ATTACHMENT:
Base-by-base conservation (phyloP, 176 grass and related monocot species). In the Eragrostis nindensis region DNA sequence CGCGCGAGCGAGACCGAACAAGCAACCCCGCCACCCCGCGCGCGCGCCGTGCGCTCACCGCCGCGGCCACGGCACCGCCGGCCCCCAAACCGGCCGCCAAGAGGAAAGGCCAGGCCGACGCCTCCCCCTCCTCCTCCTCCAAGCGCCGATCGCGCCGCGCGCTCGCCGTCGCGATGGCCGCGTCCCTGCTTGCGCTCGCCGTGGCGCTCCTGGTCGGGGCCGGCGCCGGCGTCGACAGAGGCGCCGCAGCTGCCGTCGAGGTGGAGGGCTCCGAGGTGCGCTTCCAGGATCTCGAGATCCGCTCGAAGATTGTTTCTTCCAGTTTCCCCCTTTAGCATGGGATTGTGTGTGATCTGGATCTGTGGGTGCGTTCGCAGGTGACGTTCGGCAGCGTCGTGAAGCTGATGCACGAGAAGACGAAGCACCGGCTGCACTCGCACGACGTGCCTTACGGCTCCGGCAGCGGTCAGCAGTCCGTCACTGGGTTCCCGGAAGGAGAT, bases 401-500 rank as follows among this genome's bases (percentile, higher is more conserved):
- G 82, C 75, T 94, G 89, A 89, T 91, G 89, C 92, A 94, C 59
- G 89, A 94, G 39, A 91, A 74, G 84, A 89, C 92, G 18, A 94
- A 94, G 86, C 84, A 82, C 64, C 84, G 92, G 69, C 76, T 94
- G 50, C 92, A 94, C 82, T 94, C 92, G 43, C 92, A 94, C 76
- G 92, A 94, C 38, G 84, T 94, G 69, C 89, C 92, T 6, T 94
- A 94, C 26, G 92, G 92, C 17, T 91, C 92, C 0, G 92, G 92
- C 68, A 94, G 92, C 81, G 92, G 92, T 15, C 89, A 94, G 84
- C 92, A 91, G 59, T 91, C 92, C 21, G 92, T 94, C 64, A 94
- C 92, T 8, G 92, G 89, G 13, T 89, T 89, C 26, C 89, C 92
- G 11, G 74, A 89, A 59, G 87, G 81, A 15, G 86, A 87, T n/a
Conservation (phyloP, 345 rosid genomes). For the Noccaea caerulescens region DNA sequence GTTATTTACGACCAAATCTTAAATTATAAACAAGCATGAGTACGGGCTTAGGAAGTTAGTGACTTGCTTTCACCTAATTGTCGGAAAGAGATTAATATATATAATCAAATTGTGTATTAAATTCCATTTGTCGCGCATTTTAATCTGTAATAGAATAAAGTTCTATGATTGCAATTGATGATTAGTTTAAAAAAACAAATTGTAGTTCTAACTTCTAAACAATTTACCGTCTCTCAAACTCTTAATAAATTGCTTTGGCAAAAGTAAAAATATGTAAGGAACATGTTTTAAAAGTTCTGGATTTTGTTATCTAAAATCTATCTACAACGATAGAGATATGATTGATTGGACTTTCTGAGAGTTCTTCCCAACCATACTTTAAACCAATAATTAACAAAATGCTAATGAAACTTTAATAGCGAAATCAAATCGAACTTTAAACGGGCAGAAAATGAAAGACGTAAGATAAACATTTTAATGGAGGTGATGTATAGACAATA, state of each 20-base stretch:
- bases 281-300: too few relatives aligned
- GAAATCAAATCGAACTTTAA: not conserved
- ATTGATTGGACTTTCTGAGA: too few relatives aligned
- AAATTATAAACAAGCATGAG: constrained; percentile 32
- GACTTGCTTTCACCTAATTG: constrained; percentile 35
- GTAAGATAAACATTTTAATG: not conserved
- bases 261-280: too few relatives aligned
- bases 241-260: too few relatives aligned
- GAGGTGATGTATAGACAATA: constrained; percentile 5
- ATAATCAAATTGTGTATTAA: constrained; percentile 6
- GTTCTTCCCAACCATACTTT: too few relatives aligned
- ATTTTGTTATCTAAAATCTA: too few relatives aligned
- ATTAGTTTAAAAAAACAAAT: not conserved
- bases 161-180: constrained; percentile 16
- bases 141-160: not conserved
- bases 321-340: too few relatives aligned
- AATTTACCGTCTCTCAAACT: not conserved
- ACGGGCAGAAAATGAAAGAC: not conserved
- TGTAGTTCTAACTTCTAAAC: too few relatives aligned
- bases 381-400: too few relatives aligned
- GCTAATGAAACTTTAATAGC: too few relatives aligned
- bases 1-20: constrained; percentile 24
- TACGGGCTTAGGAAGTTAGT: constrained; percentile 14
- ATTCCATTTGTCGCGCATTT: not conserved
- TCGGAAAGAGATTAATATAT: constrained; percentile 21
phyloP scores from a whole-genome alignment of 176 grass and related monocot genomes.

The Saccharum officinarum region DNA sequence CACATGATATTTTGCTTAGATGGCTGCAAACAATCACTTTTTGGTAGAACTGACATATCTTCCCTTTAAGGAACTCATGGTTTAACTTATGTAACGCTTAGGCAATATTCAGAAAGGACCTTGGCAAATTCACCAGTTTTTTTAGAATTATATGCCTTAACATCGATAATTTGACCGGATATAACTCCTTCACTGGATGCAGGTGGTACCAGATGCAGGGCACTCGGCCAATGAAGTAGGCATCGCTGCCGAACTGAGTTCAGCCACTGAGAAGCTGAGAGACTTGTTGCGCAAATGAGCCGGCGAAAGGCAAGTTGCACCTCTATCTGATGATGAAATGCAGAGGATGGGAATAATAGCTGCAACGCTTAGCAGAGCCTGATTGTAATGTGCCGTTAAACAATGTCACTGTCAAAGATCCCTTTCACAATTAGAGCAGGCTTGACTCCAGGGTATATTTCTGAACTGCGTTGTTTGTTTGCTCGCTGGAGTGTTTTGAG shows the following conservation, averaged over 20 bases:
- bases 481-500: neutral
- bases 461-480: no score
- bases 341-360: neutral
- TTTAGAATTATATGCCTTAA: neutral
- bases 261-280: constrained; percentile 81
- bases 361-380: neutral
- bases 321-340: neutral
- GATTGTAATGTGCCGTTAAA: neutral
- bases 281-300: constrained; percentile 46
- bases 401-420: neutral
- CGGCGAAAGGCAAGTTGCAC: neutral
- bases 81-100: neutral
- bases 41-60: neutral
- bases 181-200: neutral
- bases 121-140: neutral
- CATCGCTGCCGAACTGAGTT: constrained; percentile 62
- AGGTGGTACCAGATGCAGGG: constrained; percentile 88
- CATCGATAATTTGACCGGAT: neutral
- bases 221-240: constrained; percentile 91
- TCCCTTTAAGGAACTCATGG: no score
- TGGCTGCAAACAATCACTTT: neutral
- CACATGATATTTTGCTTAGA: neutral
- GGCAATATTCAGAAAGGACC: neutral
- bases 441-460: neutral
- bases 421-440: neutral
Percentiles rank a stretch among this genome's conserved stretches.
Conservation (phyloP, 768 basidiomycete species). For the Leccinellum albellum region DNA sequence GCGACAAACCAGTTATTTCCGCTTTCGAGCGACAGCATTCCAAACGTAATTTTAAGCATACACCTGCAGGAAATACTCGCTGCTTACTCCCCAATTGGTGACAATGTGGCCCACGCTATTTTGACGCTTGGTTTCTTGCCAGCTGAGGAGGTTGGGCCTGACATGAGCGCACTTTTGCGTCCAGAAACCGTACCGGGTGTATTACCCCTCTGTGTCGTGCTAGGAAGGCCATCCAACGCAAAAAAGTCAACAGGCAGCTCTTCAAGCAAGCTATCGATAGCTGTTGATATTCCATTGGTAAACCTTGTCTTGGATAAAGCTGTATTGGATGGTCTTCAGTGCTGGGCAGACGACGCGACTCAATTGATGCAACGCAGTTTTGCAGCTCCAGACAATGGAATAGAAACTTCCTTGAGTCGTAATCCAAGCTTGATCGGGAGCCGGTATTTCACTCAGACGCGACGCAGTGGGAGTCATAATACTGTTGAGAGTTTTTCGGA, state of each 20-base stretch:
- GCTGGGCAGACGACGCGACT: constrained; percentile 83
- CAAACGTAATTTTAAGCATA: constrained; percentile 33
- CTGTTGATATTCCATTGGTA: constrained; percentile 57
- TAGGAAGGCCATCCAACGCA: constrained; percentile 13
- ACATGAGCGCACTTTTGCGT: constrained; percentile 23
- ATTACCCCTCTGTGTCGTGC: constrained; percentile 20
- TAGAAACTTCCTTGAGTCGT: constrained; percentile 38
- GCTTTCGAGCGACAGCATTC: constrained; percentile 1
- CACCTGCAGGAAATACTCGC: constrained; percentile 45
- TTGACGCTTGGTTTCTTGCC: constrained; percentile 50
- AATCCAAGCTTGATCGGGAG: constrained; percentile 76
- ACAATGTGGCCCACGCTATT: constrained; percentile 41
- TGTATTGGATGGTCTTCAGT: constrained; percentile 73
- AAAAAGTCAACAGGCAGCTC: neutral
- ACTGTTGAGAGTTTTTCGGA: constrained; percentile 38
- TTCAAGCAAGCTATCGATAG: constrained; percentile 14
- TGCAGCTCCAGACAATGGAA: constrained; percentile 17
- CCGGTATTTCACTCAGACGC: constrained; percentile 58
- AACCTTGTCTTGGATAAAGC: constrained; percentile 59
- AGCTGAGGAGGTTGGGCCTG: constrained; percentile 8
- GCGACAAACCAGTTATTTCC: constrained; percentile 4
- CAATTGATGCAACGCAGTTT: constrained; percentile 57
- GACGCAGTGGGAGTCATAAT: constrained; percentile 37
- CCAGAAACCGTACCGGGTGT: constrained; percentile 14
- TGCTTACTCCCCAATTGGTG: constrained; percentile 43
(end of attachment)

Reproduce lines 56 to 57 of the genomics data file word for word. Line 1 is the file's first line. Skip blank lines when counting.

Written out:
- AGGTGGTACCAGATGCAGGG: constrained; percentile 88
- CATCGATAATTTGACCGGAT: neutral